Preoperative MR imaging protocol included a T2-weighted 1,5T scanning in coronal sections and T1-weighted contrast enhanced and non-enhanced 1,5T scanning in coronal, sagittal and axial sections. Based on preoperative MR images, the cavernous sinus invasion was graded according to the Knosp’s scale (22) and was available in 311 cases (global cohort; including 243 DG and SG PitNETs for which EM was available). Subsequent, detailed analyses of invasiveness, tumor volume, Ki-67, and postoperative cortisol values were performed among DG and SG phenotypes only. To evaluate the volume of the tumors we used the formula height × length × width × π/6 measured in millimeters. All patients underwent microscopic transsphenoidal resection of pituitary adenomas performed by one neurosurgeon according to the identical surgical protocol. After neurosurgery, patients were followed-up till the 1st of January 2019 (clinical, biochemical, and MRI evaluation). The median follow-up of the study was 54 months (mean 50.7 months; SD ± 30.98 months). An appropriate medical intervention was provided if needed. During the follow-up, 24 cases (6.9%) of tumor recurrence were recorded among all hormonally active corticotroph PitNETs (we have found eight SG, eight DG and five Crook’s cell adenomas, for the others the tissue for ME was not possible to obtain).
Histology and Immunohistochemistry (IHC)
The pathological diagnosis of pituitary adenomas (PitNETs) was performed by one pathologist at the Department of Pathology and Laboratory Diagnostics, Maria Sklodowska-Curie National Research Institute of Oncology, Warsaw, Poland. Pathological evaluation for pituitary tumors (PitNETs) included routine immunohistochemical staining on GH, PRL, ACTH, β-TSH, β-FSH, β-LH, alpha subunit, and Ki-67. In selected cases, immunostaining was extended to the expression of Cam5.2, SSTR2A, SSTR5, p53, MGMT, Collagen IV and others, when appropriate.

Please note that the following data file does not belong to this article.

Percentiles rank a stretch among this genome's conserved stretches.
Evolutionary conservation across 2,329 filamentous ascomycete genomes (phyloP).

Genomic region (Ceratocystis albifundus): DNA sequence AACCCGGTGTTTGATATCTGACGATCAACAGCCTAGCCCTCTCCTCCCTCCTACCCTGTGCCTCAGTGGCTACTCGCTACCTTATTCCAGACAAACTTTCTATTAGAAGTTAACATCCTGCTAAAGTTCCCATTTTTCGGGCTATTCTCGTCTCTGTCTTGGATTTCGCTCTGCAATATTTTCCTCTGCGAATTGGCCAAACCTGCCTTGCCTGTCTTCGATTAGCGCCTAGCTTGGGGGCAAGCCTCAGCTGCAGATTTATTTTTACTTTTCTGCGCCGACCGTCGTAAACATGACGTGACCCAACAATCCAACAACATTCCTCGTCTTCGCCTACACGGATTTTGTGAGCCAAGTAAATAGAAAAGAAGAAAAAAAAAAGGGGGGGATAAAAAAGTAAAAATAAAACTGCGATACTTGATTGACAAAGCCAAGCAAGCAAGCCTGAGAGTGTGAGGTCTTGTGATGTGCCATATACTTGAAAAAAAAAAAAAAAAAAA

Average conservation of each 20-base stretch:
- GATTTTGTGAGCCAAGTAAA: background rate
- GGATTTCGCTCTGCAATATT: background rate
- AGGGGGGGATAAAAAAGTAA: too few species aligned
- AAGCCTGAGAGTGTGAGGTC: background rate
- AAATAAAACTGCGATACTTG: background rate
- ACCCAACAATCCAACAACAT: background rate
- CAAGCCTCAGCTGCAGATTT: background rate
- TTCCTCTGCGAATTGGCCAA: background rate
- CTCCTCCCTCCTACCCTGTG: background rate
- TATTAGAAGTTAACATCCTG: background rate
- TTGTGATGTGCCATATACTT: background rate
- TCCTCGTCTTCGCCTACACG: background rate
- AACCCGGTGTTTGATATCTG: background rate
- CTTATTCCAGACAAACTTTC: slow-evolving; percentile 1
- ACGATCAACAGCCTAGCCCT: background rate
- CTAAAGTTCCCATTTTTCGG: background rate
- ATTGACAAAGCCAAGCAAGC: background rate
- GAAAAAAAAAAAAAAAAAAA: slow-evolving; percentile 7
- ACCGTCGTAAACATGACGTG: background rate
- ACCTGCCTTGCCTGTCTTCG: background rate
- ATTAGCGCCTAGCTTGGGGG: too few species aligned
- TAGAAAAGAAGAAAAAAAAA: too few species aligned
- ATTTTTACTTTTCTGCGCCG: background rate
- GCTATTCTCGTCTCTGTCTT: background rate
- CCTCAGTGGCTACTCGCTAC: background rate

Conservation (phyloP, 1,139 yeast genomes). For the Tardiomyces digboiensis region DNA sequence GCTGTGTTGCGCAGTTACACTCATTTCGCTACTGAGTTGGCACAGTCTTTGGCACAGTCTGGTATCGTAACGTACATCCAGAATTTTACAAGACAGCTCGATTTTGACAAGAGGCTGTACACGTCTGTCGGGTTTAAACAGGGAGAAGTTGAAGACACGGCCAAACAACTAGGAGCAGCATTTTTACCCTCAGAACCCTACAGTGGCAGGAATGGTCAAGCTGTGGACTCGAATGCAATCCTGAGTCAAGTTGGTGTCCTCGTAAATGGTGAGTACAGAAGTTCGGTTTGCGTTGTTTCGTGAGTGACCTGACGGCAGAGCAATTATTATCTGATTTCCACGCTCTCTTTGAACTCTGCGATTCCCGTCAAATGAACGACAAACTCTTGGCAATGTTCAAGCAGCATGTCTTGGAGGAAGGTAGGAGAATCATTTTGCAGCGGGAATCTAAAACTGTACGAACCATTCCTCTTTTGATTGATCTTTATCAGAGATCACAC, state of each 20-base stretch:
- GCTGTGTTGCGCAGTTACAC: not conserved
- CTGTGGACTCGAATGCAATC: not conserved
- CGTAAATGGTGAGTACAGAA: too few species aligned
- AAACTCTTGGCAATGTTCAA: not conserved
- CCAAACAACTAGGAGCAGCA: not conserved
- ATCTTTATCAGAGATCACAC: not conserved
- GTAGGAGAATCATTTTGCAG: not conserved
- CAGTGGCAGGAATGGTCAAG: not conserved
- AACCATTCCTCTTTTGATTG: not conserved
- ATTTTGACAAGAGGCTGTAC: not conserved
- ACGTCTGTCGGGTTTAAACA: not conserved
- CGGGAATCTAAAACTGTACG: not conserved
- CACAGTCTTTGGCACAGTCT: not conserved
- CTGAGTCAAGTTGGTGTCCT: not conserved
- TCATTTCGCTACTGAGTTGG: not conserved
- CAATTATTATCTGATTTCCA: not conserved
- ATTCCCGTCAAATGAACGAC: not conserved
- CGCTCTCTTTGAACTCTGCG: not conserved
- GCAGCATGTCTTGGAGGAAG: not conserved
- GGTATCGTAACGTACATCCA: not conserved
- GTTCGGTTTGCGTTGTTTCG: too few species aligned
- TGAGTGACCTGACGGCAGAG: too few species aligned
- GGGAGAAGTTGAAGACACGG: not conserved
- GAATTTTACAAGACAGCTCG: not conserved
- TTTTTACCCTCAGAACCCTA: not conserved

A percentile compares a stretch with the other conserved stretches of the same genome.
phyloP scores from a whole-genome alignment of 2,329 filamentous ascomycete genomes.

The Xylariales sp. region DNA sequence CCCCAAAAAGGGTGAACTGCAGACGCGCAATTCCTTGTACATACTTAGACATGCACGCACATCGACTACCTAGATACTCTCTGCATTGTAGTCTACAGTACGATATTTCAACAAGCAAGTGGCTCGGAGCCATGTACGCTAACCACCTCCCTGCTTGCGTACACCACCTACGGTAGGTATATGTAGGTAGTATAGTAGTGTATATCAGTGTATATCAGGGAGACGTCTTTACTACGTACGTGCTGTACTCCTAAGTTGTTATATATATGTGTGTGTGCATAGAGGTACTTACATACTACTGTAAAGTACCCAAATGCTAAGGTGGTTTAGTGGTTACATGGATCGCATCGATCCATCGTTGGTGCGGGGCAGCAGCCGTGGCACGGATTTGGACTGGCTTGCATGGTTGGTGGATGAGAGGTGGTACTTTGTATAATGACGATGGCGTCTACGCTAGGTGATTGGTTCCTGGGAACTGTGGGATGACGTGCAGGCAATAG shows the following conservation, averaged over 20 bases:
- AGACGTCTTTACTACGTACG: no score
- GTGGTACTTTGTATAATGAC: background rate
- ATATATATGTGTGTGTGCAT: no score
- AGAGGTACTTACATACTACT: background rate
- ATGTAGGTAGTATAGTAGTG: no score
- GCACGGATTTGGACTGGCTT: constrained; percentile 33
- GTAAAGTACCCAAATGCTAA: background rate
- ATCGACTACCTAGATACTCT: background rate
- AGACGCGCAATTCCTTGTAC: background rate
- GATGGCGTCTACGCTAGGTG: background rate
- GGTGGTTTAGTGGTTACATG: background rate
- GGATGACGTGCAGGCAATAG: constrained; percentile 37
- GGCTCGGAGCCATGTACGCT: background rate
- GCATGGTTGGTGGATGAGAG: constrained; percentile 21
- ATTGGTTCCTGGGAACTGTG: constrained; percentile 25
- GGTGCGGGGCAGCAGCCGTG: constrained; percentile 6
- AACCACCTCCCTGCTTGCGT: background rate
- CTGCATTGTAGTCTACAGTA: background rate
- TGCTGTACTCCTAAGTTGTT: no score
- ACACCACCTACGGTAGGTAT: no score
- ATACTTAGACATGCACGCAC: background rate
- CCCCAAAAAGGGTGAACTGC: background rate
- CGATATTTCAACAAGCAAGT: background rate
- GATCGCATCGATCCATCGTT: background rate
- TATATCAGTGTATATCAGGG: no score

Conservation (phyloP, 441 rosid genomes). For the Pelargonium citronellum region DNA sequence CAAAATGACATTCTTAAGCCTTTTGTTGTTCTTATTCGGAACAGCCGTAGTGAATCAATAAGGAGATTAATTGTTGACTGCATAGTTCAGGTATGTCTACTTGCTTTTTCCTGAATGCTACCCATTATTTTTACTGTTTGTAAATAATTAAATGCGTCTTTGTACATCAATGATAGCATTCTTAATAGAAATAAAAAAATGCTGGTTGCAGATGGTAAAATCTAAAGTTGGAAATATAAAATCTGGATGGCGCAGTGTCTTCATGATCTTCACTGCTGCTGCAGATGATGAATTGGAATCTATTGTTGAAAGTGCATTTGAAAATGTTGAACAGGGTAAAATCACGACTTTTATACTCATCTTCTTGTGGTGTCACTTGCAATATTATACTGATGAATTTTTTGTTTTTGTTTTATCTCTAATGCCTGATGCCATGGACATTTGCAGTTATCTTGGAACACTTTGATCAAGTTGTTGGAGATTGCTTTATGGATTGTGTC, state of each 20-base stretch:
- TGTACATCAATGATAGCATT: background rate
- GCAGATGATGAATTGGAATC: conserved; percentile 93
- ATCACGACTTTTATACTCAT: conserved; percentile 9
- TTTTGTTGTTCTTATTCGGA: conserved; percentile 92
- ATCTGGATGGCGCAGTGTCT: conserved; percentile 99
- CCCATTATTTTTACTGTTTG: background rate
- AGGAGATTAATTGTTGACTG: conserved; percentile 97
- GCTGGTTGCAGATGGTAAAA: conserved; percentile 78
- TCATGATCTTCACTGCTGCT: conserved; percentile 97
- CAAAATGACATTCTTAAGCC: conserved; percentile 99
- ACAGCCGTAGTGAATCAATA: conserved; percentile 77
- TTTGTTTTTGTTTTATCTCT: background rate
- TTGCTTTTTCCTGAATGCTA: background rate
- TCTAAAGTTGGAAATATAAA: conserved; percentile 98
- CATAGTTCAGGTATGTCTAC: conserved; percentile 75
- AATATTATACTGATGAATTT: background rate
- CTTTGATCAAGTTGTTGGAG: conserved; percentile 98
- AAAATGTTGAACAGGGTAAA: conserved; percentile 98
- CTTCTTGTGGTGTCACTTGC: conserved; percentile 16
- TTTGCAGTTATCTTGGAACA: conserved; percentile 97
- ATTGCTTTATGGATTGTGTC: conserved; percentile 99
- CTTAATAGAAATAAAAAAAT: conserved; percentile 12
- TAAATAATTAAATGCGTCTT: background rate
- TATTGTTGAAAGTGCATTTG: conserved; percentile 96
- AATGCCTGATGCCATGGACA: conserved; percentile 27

The standard immunohistochemical evaluation was performed using 10% buffered formalin, in which tissue samples were embedded and stained with hematoxylin and eosin. Immunohistochemical staining was performed on paraffin-embedded sections according to the labeled EnVision Flex Visualization System (K8000, Dako/Agilent) with DAB (3,3′-diaminobenzidine). For the ACTH evaluation we used antibody from Thermo Fisher Scientific (concentration 1:500; cat. no.: M5-1452-P1) and Ki-67 from Dako company (MIB-1 clone; ready to use antibody) as well as Anti-Cytokeratin antibody from Ventana company (Cam 5.2, cat. no.: 790-4555).